“14. That the 'defendant companies stipulated in their said policies that each of them should not be liable for a greater proportion of any loss sustained by the plaintiff than the sum insured in each bears to the whole sum insured on the goods, and under the provision of the policies the plaintiff claims that the amount to be borne by each shall be ascertained and paid by said companies absolutely. Plaintiff, further complaining, showeth that he kept and performed on his part all the conditions, agreements, stipulations and requirements required of him in said several policies in all respects, at all times, and in all things, according to the true intent and meaning thereof, except in the particular that he did not make and send forward proofs of loss, for the reason that defendants, by their adjusters, saw the damaged goods, arranged and classified, aforesaid, with every explanation desired of him, and waived said proofs by the arbitration begun, and by the acts and •conduct of their said adjusters on the occasion of the refusal ■of -the arbitrators to go on and make their award, which acts1 and conduct are hereinbefore set forth.”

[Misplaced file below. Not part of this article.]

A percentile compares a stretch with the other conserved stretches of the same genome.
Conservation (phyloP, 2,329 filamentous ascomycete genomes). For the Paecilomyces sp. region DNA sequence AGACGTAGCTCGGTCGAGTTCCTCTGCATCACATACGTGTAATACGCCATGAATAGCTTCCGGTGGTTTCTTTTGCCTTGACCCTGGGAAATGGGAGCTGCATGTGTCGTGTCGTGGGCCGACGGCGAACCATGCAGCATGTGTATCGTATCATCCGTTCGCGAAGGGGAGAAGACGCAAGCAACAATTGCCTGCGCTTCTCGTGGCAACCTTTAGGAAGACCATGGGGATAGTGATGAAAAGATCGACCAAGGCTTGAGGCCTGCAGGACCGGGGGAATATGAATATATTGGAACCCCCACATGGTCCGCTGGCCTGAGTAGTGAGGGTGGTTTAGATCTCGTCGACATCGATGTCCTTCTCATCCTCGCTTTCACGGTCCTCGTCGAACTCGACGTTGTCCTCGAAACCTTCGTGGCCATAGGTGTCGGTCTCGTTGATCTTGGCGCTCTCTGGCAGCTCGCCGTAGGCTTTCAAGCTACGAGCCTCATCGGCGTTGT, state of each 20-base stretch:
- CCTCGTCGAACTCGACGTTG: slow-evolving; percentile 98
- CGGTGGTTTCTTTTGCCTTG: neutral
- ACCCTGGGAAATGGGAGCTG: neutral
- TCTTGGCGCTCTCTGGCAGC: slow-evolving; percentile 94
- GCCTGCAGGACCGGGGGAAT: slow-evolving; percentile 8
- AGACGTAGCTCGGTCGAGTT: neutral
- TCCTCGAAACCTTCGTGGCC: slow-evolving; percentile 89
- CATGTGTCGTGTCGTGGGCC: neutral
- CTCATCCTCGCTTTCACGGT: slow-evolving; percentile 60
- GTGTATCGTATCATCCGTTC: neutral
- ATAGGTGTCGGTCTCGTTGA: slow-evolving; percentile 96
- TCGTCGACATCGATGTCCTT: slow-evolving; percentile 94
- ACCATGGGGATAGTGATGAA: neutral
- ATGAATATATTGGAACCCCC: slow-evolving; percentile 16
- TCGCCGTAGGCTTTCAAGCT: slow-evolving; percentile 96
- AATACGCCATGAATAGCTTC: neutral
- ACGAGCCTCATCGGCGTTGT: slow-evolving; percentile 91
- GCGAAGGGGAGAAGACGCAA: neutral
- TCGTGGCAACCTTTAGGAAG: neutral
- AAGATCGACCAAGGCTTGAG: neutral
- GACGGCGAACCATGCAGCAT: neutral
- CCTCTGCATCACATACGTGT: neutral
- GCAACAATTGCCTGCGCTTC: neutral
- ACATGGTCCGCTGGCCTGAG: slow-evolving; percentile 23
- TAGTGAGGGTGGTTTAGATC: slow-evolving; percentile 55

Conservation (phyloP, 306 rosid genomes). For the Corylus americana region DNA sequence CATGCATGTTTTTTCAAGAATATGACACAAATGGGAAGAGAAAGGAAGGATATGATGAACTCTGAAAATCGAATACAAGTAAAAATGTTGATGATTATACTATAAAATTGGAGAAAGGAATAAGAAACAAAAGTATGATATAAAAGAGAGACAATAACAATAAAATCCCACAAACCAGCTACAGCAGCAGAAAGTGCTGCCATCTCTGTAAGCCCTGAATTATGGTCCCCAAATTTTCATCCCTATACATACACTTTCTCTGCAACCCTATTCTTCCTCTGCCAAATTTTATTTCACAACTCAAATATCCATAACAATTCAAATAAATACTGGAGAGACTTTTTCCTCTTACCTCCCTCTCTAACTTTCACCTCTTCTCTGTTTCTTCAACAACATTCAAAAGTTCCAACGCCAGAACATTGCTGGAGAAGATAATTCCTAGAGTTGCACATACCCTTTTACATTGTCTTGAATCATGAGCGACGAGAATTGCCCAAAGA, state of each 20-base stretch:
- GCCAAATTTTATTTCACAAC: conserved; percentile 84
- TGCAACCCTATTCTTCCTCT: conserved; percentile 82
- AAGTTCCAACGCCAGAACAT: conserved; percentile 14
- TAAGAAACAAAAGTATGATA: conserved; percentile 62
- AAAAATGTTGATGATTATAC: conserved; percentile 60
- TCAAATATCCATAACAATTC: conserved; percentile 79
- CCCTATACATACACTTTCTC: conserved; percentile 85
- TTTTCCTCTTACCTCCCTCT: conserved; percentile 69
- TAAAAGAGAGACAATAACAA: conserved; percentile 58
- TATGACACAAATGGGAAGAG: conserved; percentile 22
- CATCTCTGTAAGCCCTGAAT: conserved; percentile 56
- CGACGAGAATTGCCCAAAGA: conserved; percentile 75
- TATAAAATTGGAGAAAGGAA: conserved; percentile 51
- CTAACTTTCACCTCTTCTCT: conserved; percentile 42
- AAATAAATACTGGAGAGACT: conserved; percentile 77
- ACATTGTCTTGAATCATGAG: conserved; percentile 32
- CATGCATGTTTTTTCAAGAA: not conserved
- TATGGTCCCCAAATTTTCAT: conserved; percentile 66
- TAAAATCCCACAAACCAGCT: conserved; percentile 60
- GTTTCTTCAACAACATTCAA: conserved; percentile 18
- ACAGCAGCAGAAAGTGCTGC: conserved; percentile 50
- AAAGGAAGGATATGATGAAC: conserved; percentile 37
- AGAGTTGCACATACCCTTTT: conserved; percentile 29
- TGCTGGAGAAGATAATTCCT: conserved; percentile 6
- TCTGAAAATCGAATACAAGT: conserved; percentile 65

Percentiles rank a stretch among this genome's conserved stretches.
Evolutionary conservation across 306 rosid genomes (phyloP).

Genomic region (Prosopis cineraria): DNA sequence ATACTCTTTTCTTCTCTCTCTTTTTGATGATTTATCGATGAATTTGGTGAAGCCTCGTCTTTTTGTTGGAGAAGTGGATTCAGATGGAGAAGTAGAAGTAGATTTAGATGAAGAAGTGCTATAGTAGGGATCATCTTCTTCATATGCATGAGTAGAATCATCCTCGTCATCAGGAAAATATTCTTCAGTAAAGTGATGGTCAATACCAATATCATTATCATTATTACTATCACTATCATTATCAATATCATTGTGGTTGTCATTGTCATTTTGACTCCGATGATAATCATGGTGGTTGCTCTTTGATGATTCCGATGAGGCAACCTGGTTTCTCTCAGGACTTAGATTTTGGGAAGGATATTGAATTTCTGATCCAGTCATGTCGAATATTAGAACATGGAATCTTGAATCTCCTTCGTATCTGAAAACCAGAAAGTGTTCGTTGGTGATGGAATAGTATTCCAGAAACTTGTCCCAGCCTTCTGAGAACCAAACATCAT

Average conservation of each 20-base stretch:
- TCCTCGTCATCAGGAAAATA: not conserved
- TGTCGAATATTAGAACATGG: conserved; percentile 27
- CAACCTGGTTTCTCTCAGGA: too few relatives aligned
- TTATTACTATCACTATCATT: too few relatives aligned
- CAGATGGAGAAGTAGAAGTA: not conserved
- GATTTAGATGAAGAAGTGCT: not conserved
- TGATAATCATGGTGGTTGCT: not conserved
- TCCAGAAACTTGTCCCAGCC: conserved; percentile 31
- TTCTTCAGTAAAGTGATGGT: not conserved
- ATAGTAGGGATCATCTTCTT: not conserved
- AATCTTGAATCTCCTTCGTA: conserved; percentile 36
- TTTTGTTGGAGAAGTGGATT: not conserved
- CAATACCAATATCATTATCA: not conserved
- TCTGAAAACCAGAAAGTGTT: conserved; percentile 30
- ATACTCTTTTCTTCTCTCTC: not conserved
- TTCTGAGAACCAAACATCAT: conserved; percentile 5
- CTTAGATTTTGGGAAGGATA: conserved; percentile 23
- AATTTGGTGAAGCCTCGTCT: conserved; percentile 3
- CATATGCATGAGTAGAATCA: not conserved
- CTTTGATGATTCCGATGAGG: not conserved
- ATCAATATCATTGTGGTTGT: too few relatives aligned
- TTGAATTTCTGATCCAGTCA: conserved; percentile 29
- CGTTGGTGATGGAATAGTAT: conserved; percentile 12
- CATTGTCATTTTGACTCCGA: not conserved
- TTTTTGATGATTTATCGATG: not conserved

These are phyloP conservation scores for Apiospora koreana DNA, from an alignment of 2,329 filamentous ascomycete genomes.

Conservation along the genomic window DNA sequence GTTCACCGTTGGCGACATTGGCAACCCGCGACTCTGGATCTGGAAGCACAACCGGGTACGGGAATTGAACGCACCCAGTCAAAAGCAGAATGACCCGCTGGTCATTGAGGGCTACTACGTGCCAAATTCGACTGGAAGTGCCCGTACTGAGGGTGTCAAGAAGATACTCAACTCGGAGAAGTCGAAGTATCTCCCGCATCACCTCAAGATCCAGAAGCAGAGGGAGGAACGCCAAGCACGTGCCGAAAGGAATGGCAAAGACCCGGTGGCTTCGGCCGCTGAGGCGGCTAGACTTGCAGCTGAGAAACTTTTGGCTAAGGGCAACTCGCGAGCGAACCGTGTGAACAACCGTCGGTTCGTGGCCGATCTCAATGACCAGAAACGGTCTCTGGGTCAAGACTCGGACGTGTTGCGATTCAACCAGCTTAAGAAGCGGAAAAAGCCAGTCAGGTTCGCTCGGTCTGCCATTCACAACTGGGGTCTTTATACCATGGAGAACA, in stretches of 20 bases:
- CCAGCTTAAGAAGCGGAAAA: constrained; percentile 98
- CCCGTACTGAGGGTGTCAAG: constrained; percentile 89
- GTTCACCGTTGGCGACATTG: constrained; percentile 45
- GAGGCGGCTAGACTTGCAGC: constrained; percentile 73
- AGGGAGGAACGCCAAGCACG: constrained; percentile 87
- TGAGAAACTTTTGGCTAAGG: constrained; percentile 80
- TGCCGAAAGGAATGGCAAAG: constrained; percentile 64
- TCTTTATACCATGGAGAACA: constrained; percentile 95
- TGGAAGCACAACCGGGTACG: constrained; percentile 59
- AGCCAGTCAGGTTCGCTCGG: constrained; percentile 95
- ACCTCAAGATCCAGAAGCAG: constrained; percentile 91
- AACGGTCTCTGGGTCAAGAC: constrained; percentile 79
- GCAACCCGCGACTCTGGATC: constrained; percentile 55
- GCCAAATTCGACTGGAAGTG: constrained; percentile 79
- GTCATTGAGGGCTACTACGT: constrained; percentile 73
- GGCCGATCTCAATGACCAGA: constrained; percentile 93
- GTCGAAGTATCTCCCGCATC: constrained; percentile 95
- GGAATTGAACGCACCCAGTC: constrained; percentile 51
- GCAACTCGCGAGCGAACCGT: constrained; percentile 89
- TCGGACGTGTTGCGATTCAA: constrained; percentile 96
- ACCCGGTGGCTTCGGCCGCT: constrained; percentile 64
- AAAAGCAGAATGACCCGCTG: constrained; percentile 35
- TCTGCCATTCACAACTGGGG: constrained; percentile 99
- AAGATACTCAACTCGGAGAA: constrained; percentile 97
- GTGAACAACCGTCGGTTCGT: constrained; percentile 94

The defendants demurred to the complaint upon the following grounds:

“First. That several causes of action have been improperly united, one being an action against the Merchants Insurance Company, of Newark, for a loss under a policy •of insurance issued to him by that company; another being an action against the North British and Mercantile Insurance Company for a loss under a policy of insurance issued to him by that company, another being an action againt the ’Western Assurance Company, of Toronto, *495Canada, for a loss under a policy of insurance issued to him by that company; another being an action by the plaintiff against the Virginia Eire and Marine Insurance Company for a loss under a policy of insurance issued to him-by that company; another being an action by the plaintiff against the Eochester German Eire Insurance Company for a loss under a policy of insurance issued to him by that company.